Power Lines Blog

FY 2018 Budget Proposal Would Significantly Affect Public Power

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President Donald Trump sent Congress a budget for Fiscal Year 2018 that proposes cutting federal spending by $24 billion in 2018 and by $3.6 trillion over the next decade, while boosting federal revenues by $2.7 trillion over the same period, to bring the federal budget into balance by 2027. Overall, non-defense Department of Energy programs would be cut by $3 billion (17.5 percent) in 2018.  That average, though, masks massive cuts to specific DOE offices.

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Electrical Safety, Why Our Grades Are Improving

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Regardless of the safety statistic employed, over the last few decades, the number of accidents at electric utilities has decreased every year. Why? Because of a culture of safety, better understanding of costs, and improved manufacturing. So let’s celebrate safety, in May and every day. But, until we collectively reduce the overall death rate to zero, we still have to roll up our sleeves and admit we have a whole lotta work to do.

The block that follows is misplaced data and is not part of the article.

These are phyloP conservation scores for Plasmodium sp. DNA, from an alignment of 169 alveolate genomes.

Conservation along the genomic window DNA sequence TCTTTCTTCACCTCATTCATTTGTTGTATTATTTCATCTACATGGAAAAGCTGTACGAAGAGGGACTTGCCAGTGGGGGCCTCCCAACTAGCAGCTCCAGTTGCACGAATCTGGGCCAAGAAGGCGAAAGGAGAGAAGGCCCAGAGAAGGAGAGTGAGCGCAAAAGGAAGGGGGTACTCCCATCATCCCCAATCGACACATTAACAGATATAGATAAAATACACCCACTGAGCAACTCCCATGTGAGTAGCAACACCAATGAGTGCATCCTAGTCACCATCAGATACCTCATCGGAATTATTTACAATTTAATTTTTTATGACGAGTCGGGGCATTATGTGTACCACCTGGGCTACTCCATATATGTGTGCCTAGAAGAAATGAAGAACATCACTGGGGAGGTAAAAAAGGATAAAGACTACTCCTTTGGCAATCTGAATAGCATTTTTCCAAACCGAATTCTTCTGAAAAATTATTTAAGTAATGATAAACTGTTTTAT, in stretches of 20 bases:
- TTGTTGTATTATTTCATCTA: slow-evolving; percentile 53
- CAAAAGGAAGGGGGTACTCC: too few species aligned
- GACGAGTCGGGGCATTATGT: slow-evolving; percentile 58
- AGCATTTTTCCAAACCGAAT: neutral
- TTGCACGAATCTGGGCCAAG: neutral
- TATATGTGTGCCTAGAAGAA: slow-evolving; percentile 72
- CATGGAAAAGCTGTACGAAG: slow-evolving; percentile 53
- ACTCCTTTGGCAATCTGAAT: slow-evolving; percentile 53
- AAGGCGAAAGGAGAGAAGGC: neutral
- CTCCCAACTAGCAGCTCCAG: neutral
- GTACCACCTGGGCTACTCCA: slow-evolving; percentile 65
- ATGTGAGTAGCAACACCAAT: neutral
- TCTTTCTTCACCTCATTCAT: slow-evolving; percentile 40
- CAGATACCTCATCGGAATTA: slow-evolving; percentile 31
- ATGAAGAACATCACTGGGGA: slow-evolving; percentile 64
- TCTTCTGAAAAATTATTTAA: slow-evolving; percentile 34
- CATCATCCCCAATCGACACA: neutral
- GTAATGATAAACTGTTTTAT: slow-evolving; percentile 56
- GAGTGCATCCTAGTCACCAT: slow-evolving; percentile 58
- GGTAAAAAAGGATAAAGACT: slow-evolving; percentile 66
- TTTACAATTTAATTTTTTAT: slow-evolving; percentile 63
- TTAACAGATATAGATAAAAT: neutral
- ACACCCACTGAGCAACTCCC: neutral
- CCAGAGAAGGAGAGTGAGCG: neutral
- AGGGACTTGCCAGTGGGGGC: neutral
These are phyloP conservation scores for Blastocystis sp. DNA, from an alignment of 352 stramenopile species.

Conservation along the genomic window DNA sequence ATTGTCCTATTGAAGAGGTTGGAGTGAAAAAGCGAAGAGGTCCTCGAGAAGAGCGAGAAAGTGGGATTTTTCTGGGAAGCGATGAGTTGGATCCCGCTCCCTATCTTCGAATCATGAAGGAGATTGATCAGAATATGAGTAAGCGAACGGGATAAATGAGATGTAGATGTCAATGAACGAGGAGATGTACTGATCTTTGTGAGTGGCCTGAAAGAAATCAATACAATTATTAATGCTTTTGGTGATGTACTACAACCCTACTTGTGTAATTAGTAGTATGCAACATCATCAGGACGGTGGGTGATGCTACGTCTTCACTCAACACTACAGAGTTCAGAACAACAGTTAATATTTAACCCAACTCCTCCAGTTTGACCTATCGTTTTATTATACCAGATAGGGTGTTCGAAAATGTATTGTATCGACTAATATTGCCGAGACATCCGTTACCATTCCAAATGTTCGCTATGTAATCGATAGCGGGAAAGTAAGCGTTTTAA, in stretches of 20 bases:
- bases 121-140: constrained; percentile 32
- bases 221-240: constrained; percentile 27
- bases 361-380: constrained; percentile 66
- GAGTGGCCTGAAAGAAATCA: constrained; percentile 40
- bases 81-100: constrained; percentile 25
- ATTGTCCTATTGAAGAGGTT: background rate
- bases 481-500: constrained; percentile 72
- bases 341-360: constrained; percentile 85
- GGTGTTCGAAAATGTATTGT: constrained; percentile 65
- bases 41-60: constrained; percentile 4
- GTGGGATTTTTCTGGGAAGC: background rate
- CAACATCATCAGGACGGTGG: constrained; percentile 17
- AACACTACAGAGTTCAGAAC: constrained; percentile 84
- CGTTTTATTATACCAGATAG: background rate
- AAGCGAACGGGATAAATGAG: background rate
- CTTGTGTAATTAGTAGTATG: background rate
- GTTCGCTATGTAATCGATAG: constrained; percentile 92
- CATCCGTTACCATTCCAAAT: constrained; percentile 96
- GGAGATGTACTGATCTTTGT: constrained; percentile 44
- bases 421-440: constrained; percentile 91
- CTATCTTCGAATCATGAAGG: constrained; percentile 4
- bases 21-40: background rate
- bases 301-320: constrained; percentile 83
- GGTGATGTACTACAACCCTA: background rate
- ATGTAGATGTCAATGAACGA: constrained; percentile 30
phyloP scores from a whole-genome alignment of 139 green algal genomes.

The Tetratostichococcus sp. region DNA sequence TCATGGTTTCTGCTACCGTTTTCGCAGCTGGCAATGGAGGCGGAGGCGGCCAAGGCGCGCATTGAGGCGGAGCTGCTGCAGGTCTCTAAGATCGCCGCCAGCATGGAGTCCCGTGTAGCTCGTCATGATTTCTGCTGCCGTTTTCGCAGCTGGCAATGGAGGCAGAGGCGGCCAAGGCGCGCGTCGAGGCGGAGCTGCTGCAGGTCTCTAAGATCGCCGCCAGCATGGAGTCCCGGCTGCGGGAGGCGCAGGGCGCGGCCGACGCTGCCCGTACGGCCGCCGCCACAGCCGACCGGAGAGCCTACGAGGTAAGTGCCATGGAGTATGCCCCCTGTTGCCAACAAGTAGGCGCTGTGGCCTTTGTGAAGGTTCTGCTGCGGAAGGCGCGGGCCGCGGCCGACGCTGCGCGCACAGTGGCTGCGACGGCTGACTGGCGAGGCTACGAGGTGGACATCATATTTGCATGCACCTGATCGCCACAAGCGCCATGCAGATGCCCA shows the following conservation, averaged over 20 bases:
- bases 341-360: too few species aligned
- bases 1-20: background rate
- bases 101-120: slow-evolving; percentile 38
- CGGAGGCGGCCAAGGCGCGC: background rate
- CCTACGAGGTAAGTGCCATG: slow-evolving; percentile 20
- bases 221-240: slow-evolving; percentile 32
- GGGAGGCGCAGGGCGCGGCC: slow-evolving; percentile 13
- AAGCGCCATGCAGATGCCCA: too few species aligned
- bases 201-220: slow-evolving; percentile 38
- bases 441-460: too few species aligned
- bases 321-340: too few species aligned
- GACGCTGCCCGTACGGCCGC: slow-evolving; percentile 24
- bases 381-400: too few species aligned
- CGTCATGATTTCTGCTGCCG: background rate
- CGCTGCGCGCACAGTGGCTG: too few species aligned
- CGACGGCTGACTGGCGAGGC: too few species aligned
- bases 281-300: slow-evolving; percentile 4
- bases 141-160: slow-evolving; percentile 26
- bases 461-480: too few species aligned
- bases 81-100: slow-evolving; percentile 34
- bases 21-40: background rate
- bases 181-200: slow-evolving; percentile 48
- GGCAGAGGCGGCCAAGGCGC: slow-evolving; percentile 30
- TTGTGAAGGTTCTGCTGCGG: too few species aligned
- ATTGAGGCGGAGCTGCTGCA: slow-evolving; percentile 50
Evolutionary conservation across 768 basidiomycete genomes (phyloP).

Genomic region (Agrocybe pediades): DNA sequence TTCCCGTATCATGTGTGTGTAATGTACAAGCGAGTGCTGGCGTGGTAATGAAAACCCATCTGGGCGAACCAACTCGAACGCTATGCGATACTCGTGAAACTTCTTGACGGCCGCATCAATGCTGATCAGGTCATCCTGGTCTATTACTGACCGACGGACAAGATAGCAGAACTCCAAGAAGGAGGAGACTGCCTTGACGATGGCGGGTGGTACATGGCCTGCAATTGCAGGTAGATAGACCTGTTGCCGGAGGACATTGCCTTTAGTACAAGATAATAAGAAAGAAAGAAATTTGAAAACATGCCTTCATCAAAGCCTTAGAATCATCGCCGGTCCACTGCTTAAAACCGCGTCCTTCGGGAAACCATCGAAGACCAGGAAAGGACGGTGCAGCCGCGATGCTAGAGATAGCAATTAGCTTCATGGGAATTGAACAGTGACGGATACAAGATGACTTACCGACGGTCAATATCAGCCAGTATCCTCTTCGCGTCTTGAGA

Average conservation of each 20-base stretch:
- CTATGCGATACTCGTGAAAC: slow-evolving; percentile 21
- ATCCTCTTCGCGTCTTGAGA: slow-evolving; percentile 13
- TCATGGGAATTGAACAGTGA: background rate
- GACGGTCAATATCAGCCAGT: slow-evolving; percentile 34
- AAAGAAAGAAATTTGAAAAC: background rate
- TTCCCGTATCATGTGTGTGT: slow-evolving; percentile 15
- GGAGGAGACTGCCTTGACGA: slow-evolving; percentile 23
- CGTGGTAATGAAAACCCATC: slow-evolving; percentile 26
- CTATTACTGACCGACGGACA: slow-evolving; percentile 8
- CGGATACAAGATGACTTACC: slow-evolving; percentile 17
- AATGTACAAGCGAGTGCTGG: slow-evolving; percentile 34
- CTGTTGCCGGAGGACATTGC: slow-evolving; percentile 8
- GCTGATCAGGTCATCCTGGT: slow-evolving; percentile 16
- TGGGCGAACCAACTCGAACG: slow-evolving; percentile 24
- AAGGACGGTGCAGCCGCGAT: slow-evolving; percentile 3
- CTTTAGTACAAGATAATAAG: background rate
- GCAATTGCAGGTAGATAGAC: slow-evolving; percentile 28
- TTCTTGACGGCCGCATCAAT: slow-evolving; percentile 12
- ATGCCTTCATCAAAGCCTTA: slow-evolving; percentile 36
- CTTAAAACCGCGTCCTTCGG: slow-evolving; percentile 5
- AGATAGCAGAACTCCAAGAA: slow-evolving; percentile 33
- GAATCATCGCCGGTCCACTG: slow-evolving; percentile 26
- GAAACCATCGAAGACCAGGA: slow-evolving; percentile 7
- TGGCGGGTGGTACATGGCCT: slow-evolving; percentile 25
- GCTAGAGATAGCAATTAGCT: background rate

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WannaCry Ransomeware: What Every Utility Needs to Know

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There are many articles and official sources of information about WannaCry, the ransomware that was unleashed on Friday, May 12th, 2017 and quickly spread to 150 countries around the world. This post is intended to provide the basics to guide utility senior management in understanding what happened, what to do if WannaCry is detected on their network, and what to do going forward to prevent this type of risk to their networks.

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Taxing Muni Bonds: Excuses, Excuses, and More Excuses

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We’ve been fighting for several years now to explain the reasons why an unprecedented tax on municipal bonds would be bad. What we’ve spent less time discussing are the excuses – implicit and explicit – for imposing a new tax on municipal bonds. These include dire warnings of tidal waves of municipal bankruptcies, breathless tales of state and local financial struggles, hoary anecdotes implying endless abuses, and pat solutions that fail to address the problems.

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Energizing local leaders to promote public power

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More of the utility’s revenues stay in the community to support critical city operations. Unfortunately, this fact has become lost on the public, as communities have not done a good job of communicating that message. The OMPA board of directors decided it was time initiate a multi-year Value of Public Power campaign to educate the public and legislature on the value of having their local electric utility.

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